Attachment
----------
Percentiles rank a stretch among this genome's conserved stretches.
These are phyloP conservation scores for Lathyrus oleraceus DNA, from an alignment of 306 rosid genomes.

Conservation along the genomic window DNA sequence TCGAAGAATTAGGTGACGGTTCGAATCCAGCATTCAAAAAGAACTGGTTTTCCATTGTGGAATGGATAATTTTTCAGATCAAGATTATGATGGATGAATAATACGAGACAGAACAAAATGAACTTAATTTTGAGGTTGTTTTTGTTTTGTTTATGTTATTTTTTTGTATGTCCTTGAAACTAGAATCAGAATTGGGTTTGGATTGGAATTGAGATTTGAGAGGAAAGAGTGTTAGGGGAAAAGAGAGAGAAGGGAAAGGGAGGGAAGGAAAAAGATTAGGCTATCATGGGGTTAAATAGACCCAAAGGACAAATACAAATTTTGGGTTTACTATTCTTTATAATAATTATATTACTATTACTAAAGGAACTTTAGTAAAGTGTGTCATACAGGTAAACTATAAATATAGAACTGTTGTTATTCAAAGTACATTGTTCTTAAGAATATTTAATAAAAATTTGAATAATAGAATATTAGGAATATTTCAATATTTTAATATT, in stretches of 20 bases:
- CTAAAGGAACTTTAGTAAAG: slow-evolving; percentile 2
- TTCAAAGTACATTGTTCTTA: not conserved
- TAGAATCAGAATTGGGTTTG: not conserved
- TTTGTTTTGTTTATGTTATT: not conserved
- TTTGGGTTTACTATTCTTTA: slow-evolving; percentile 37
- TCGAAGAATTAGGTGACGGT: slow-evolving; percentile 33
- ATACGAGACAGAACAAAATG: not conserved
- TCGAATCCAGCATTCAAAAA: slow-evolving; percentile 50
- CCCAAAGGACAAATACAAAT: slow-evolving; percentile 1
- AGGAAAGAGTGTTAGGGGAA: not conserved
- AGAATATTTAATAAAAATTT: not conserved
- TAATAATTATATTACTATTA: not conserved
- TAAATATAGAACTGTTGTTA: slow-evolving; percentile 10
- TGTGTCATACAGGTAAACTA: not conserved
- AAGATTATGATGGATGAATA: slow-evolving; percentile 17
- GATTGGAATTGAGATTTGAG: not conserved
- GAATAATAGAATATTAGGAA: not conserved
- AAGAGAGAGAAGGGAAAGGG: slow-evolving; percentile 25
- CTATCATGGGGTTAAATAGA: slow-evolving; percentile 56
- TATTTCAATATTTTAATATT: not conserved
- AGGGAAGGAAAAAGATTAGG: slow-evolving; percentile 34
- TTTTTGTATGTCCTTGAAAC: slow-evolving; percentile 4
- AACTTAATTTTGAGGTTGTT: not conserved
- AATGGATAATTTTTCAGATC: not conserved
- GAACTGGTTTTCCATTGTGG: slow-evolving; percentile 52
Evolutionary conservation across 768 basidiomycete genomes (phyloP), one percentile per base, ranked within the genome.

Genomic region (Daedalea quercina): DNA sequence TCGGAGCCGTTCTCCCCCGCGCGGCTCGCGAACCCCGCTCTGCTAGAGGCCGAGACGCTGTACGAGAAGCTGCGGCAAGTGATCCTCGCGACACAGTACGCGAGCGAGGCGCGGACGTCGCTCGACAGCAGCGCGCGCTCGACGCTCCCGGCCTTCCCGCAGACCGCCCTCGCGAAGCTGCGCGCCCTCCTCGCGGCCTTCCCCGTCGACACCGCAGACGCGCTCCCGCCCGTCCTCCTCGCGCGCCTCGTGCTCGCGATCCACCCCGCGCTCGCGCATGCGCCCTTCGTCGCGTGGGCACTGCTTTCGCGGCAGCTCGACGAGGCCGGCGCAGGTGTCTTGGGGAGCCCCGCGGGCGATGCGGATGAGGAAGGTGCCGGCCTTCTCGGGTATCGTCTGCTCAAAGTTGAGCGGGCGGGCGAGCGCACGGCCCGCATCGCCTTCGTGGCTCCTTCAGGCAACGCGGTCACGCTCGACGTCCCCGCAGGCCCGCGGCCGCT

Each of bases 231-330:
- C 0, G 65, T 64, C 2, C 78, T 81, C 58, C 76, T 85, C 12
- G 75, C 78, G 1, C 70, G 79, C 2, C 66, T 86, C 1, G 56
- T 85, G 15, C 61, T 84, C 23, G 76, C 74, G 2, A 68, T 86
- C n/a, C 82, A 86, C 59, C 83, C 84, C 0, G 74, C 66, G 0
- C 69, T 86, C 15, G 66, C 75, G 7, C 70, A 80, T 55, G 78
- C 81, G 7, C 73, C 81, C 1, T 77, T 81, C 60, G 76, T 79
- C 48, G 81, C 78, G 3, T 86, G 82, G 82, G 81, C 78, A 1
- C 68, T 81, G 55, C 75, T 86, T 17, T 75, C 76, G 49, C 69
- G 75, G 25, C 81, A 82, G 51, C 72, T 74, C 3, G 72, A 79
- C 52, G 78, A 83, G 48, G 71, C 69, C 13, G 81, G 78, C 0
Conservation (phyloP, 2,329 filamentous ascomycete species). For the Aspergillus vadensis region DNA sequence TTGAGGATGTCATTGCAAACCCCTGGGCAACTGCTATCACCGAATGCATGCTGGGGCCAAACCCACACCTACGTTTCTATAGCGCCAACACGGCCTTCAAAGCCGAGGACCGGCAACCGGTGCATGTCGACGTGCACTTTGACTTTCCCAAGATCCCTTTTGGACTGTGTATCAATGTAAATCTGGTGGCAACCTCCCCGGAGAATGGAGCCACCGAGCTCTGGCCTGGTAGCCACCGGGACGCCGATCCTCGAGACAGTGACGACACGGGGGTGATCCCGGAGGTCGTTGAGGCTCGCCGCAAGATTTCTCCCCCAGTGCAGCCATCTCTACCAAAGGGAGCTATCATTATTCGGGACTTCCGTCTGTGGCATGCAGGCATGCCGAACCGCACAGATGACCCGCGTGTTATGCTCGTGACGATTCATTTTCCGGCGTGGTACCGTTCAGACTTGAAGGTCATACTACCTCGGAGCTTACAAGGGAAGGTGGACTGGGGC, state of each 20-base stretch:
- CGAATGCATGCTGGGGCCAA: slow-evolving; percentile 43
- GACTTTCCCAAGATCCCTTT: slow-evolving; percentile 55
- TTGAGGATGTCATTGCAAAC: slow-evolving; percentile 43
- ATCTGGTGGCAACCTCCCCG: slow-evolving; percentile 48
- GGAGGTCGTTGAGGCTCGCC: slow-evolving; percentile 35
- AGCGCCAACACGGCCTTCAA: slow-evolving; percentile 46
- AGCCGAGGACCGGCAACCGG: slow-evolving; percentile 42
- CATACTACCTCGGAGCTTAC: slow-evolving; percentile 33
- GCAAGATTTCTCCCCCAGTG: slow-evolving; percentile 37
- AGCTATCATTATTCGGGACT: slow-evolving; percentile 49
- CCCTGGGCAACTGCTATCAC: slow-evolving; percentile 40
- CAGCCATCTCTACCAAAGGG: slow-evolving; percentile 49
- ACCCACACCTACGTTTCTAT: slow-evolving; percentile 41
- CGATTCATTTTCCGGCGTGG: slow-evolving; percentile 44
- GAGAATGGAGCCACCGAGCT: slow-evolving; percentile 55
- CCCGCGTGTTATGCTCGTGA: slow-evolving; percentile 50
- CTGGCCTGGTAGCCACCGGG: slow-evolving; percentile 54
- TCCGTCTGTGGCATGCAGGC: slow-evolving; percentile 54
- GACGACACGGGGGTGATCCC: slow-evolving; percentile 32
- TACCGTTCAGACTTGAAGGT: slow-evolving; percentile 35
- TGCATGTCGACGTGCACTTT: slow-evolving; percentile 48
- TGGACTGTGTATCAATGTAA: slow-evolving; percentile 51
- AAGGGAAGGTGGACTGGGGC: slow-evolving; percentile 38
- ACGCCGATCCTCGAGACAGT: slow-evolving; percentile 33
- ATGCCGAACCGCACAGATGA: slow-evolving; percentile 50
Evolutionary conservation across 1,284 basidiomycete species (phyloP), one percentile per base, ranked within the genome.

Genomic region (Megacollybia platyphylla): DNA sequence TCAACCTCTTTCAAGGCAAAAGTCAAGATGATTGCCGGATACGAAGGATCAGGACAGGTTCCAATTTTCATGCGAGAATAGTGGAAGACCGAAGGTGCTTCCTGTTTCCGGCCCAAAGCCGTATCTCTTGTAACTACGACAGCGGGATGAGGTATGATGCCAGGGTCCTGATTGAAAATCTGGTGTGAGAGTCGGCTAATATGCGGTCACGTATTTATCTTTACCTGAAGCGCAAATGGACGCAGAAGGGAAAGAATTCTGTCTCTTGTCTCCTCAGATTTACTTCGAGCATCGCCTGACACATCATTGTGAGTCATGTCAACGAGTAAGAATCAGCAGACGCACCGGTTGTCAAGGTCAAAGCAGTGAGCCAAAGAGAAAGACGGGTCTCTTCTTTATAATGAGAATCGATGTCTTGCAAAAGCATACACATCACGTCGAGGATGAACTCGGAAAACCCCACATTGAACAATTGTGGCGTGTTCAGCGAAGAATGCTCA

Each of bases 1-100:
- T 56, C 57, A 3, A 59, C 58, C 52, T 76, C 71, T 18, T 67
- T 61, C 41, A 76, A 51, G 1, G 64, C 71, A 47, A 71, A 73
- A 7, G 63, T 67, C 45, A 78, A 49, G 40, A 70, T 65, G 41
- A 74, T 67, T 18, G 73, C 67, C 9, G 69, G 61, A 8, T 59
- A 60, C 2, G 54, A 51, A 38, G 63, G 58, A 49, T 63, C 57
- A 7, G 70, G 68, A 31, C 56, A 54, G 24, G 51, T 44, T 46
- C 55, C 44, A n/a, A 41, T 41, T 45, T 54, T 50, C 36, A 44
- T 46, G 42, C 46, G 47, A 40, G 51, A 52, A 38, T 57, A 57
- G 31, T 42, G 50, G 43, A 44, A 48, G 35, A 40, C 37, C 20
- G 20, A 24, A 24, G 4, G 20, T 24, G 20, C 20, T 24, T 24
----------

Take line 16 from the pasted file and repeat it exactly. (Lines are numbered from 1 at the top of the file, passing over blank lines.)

- TAAATATAGAACTGTTGTTA: slow-evolving; percentile 10